by | Apr 14, 1996 | Detroit Free Press | 0 comments

Jessica Dubroff came into the world underwater, a birth method chosen by her parents. She never ate meat, a decision made by her parents, and she did not watch TV, a decision made by her parents. She did not play with toys and she did not go to school; she was educated at home, where Barbie dolls and Tonka trucks were not considered worthwhile endeavors. Naturally, all of this was her parents’ choosing, too.

When she was 4 years old — 4 years old! — Jessica began a paper route, a task encouraged by her parents. Four months ago, at the tender age of 7, Jessica began to take flying lessons. And even though she needed a cushion to reach the controls, the idea came for her to try to break an age record for flying across the country. This idea was suggested by her parents. When their little girl said yeah, that would be neat, the money, logistics and publicity
— and there was plenty of publicity — were all arranged by the parents. No one called Jessica to arrange an interview. They called Mom or Dad.

So Thursday, when Jessica lifted her small Cessna plane into a terrible rain storm in Cheyenne, Wyo., and crashed to Earth a minute later, killing herself, her father and the flight instructor, there was only one place to point the finger.

Her parents.

But that’s only part of the story. Plenty of publicity

“WHY WAS JESSICA ALLOWED TO FLY?” the media screamed, just hours after the crash. The nation seemed up in arms. A congressman vowed new legislation. The FAA planned to review its policy — which allows anyone, of any age, to fly with an instructor alongside.

And all this is besides the point. This is a very simple tragedy with very simple culprits. It doesn’t matter that Jessica was a bright little girl who read historical books. It doesn’t matter that she was mature and well-spoken. Seven years old is seven years old. Children that age listen to their parents, they want to please their parents, and Jessica Dubroff’s parents are in every way responsible for her death, as sure as if they let her play in traffic.

But if they — and the flight instructor — are guilty of terrible judgment, then many of us in the media are guilty of something equally bad: hypocritical judgment. The fact is, had young Jessica completed her flight successfully, she would be a media star today. You would see her on David Letterman, the Tonight Show, “Entertainment Tonight.” Hosts would coo over her, marvel at her maturity, maybe even ask, “Weren’t you scared of crashing while you were up there?”

If you watched the news programs the night of her death, you saw plenty of film of Jessica, smiling, flying her first leg, talking about how she only had two hours of sleep the night before the fatal flight in Cheyenne. Ask yourself this: How come there was so much footage?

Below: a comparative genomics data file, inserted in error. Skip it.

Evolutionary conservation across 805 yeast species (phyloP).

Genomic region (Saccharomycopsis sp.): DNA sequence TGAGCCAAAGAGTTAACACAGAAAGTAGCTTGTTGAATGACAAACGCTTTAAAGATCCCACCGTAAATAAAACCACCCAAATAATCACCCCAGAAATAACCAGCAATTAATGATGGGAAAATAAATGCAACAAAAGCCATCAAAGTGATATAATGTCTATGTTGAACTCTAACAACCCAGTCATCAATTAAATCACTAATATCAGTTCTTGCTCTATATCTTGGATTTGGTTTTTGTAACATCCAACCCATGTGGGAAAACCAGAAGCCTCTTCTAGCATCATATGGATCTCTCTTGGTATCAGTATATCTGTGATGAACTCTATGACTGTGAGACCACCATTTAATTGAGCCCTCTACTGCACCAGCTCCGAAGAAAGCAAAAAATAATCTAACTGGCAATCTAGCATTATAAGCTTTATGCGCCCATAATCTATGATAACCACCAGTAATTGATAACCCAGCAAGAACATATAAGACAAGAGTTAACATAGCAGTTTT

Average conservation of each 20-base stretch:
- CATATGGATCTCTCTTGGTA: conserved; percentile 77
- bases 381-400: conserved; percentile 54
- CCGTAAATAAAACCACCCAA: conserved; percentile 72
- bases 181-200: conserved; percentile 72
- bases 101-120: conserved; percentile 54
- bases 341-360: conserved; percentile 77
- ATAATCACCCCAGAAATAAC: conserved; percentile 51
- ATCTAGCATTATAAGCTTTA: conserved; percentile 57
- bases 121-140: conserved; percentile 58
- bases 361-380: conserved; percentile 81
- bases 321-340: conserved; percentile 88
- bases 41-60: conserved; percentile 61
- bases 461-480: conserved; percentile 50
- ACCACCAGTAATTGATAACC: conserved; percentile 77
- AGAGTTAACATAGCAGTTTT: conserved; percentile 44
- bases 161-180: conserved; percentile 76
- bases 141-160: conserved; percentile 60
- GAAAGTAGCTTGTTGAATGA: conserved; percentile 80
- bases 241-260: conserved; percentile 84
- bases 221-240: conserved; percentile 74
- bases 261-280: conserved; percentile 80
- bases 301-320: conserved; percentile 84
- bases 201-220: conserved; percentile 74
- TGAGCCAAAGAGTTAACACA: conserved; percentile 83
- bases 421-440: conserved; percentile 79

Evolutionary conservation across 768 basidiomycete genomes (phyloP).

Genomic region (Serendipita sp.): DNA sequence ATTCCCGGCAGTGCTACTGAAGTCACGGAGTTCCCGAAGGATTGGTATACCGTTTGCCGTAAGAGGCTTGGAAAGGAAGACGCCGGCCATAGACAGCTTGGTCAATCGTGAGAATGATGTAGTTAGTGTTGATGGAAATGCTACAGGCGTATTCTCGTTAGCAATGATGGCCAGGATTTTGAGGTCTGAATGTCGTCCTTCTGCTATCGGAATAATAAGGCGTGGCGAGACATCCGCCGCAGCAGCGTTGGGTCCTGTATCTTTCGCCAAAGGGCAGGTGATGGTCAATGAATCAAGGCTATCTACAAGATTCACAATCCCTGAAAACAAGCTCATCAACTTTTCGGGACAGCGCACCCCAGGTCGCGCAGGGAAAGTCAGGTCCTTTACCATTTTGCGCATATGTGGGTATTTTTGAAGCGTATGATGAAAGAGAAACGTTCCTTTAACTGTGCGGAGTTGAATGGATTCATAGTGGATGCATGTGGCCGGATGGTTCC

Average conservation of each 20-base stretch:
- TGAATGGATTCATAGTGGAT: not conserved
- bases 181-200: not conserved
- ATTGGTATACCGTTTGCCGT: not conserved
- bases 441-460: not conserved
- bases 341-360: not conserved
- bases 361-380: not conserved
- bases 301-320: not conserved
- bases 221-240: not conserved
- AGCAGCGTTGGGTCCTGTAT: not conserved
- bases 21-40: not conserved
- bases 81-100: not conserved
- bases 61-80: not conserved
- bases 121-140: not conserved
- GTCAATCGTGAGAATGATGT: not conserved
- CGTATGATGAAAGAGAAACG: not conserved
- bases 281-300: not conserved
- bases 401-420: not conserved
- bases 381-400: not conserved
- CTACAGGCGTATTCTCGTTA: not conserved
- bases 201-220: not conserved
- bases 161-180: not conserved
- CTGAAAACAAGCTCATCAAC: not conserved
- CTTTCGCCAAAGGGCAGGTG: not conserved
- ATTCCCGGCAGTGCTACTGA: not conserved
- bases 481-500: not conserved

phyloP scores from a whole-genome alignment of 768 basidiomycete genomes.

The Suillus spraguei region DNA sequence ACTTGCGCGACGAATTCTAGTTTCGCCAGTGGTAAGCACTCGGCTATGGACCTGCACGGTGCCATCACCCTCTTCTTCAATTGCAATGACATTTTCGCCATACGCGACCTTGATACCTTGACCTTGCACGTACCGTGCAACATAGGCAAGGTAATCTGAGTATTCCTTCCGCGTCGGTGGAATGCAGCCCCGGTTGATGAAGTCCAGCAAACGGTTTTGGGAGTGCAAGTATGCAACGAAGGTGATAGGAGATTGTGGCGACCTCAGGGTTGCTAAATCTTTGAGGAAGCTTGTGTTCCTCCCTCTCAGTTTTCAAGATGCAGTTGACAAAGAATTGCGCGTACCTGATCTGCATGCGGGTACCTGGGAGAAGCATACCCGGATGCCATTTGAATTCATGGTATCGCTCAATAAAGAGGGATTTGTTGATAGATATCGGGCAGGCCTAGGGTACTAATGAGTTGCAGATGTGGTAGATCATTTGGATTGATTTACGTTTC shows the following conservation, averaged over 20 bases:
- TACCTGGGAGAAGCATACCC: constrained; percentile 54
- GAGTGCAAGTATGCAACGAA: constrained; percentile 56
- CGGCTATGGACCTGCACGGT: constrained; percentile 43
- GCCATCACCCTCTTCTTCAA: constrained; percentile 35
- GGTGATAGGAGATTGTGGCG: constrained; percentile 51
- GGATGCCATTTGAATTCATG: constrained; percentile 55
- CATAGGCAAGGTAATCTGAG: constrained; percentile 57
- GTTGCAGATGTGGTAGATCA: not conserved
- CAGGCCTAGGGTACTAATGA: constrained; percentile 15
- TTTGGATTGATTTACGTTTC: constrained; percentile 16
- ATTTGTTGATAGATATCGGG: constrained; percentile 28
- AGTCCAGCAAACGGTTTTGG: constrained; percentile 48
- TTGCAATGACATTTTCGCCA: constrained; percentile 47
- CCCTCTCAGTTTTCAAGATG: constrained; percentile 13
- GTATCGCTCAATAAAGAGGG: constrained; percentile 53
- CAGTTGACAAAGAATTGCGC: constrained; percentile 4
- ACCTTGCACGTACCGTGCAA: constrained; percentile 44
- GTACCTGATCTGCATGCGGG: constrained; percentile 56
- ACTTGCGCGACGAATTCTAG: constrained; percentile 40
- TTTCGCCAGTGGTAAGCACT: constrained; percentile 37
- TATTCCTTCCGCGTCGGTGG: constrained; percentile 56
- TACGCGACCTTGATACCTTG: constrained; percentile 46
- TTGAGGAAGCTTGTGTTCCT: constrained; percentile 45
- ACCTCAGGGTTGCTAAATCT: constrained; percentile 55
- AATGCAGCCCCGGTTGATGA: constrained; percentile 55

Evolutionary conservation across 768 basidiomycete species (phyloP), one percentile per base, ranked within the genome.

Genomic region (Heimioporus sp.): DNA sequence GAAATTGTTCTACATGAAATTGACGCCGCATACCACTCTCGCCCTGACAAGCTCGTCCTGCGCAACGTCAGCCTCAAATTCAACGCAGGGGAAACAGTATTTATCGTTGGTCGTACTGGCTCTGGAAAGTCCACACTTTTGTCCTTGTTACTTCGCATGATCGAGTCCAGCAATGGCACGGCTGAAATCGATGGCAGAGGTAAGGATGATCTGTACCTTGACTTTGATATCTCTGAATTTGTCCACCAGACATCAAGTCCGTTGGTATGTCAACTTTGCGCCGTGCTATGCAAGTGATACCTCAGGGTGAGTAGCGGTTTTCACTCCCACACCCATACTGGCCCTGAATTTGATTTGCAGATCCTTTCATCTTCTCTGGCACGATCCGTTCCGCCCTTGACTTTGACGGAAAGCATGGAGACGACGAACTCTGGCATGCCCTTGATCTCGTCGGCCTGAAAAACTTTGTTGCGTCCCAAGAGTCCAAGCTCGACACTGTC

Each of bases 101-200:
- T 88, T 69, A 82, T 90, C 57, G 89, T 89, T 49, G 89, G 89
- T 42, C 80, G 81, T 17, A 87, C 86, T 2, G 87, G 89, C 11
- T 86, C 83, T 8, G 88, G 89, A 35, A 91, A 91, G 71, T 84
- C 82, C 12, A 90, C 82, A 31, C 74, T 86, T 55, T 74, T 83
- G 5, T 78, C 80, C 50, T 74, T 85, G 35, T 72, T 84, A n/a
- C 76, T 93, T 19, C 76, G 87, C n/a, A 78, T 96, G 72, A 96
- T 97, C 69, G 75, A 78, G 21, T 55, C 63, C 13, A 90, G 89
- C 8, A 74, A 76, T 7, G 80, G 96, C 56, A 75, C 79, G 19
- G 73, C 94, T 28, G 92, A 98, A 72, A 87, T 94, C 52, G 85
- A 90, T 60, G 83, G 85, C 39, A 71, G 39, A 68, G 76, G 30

Answer: Because the media was following her around, glorifying her story. These are some of the same people who are clucking their tongues now that she’s dead. Plenty of blame

I do not know whether Jessica’s father was in love with headlines. I do not know whether the fact that satellite TV crews were waiting at Jessica’s final stop in Massachusetts, and the fliers already were behind schedule, influenced the decision to let her fly in terrible weather — weather so bad, nearly every pilot interviewed shook his head in disbelief.

But I would not be surprised. Parents often live vicariously through their children. And this trend toward early accomplishment — miniature gymnasts, musicians, figure skaters — has become a pint-sized epidemic. Some believe the push to get Jessica across the country was because she was 7 years old, and she turned 8 in just a few weeks. If she set the record while she was 7, she might have it for a while, because, as she herself told one interviewer,
“We don’t believe someone would ever let a 6-year-old break the record.”

Don’t bet on it. Parents will push their kids as much as they can, and as hard as they can — if there’s something to gain, like TV exposure, a book deal, fame, fortune. This whole affair is depressing, sure. But those of us in a position to criticize should have been doing it last week — before Jessica ever took off. Where were we then? Why weren’t we screaming about the danger of this endeavor? Don’t we hear every week about some small plane that crashes
— and those are flown by adults!

Instead, we are all there after the fact, ready to blame someone, our new national pastime. We can’t jeer one day what we cheer the day before. A 7-year-old girl is dead, because her parents felt accomplishment was worth the risk. You wonder, if we didn’t celebrate such accomplishments, if she’d still be alive today, looking at the sky and dreaming of her future.


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Mitch Albom writes about running an orphanage in impoverished Port-au-Prince, Haiti, his kids, their hardships, laughs and challenges, and the life lessons he’s learned there every day.

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